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Accounts Drained By Zelle Smishing Scam

Accounts Drained By Zelle Smishing Scam | Fake Zelle App or Website Screen

From time to time, scammers come up with a new tactic using new technology, new events, or whatever they can to continue tricking us into giving up our personal or confidential information. Over the past few years and with the increasing use of texting and SMS messaging, a newer one in the bag of tricks has been coined as “smishing.” Because it’s text, it often catches people off guard and causes them to react quickly, which is exactly what you shouldn’t do. One of the latest is the Zelle smishing scam.

Often, various scams arrive via the data service on a smartphone. However, it can also be iMessage, which is the text messaging service that Apple uses over WiFi. But whatever the app is called, the term applies to any type of text messaging, including What’sApp, Facebook Messenger, and other chat programs.

What is the Zelle Smishing Scam?

Phishing is a method cybercriminal used for decades to try to dupe people out of information, and if they are really successful, login credentials or payment card details. Often, phishing comes via email and includes a link or attachment that when clicked, leads someone to fill confidential information into a form or install malware that steals data off the device. Researchers at Experian found that adults from 18-24 send over 2,022 text messages per month from their mobile devices for an average of 67 per day! That’s valuable information for the cyberthief just waiting to cash in. In a recent scam, users are sent a text message that appears to be from their financial institution attempting to confirm a Zelle transaction. However, that phone number is spoofed by the cybercriminal. A message might say something like “Did you attempt a Zelle Payment of < some amount>? Reply YES or NO or 1 to stop alerts.”  In other cases, the text may want the user to confirm identity by reading or sending back a supposed code. If the user replies, money is transferred directly out of their account to the scammers.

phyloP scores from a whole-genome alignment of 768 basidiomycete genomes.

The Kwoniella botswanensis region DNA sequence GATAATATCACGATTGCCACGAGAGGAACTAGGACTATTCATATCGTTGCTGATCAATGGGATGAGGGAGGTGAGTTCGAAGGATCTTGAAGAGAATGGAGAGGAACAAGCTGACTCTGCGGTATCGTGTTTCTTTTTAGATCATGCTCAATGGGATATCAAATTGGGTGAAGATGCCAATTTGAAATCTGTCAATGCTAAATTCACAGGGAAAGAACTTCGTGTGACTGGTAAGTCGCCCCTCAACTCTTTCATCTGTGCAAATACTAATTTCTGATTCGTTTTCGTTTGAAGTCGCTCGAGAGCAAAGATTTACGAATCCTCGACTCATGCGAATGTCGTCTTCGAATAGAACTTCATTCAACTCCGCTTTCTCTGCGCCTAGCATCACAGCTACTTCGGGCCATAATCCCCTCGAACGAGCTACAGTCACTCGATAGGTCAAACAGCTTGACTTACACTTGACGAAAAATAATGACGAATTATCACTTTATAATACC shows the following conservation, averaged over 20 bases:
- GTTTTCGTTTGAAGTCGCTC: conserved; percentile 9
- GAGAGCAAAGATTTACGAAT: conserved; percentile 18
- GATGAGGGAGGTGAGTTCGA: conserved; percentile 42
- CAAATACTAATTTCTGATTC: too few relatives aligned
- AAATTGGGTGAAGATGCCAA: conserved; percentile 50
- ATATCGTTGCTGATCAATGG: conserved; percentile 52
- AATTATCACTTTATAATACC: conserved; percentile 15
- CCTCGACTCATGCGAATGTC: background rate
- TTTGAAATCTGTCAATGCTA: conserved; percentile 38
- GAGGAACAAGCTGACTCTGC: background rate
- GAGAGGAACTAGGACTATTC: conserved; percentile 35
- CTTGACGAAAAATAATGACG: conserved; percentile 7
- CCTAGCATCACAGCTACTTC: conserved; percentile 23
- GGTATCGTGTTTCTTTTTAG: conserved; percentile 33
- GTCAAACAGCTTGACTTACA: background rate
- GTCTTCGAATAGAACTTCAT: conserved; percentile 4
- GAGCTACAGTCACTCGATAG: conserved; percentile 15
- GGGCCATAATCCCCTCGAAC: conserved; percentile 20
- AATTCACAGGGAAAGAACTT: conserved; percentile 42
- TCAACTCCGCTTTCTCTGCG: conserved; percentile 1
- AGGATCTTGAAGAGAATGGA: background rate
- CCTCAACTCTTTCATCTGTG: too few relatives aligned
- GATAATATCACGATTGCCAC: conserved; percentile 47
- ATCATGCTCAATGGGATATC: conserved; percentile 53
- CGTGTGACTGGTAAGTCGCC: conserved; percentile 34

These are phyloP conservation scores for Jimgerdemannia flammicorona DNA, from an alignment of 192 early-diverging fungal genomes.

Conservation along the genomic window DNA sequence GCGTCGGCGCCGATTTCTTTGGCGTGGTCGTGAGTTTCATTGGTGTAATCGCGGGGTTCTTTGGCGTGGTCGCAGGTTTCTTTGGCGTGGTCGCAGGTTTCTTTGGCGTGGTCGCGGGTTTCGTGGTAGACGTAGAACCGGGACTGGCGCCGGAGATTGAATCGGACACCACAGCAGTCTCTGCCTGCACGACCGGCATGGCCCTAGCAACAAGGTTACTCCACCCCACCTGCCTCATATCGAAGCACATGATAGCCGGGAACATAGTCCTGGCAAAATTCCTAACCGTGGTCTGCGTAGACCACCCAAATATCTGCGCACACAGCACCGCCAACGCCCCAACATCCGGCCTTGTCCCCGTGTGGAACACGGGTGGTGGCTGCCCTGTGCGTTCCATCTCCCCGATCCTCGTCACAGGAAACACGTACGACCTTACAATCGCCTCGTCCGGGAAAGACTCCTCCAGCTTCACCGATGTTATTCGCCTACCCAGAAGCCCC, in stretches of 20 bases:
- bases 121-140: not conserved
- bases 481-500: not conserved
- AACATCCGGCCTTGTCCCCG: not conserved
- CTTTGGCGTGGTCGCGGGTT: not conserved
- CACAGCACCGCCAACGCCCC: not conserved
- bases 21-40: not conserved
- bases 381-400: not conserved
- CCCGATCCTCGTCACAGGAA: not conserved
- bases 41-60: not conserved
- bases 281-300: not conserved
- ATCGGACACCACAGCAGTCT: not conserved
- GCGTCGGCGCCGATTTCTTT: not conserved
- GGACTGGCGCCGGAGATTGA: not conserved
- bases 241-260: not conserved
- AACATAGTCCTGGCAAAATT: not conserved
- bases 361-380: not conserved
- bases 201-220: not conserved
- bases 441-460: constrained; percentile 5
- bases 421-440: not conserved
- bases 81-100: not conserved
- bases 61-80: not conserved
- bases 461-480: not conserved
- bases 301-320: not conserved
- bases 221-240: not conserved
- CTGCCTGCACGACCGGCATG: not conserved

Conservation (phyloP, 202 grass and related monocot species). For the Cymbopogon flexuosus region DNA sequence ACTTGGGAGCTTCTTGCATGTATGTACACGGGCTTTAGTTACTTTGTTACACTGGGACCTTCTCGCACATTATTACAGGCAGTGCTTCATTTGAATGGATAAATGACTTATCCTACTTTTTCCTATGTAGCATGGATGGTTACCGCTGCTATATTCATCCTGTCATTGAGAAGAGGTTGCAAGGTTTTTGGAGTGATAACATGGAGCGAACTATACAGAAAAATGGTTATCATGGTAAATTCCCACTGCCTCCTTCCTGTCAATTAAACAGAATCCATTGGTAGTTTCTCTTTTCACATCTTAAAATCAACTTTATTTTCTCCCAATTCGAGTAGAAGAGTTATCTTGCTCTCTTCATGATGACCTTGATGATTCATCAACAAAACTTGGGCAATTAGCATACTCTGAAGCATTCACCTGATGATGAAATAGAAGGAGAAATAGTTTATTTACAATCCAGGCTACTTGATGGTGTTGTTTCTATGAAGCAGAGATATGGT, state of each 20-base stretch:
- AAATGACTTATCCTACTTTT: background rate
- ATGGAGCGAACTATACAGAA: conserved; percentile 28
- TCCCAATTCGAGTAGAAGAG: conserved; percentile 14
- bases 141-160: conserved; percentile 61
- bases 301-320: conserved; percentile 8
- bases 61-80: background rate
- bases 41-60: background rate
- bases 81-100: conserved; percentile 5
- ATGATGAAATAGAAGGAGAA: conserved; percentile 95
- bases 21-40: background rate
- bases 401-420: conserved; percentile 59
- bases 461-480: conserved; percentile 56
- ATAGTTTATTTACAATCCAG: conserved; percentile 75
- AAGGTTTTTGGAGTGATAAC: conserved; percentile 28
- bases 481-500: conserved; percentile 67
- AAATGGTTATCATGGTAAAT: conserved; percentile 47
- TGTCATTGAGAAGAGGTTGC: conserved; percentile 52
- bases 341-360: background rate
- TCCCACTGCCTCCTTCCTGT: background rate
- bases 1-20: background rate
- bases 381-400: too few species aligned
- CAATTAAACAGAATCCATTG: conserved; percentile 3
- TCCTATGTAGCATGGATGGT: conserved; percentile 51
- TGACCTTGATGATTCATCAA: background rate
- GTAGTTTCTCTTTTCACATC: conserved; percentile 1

While phishing and even smishing have been around a while, there is a recent scam that intends to steal money using the newer digital payment services, such as Zelle.

Zelle, launched in 2017, is often embedded into banking apps and links to a user’s banking account. It allows members to send money to other people instantly. All it takes is an email address or phone number. In 2019, the company reported that users of the service transferred $119 Billion.

Avoiding These Scams Saves Everyone Money

Federal regulations require financial institutions to reimburse customers whose money is fraudulently stolen from an account. But that doesn’t mean it’s no risk or no cost. The financial institutions incur costs for every fraud that often gets passed onto the members and customers. Therefore, it’s to everyone’s benefit to avoid becoming a victim of these types of scams in the first place.

Other Smishing Scams

A few other common smishing scams include the following:

Read more Fraud or Stickley on Security Articles

Register for Mid Oregon’s webinar upcoming on Preventing ID Theft. Presented by the Digital Forensics Team at the Deschutes County Sheriff’s Office on Thursday, April 28 at 10 a.m.

See Mid Oregon’s Security and Fraud Center

Visit the FTC’s Identity Theft Information Webpage

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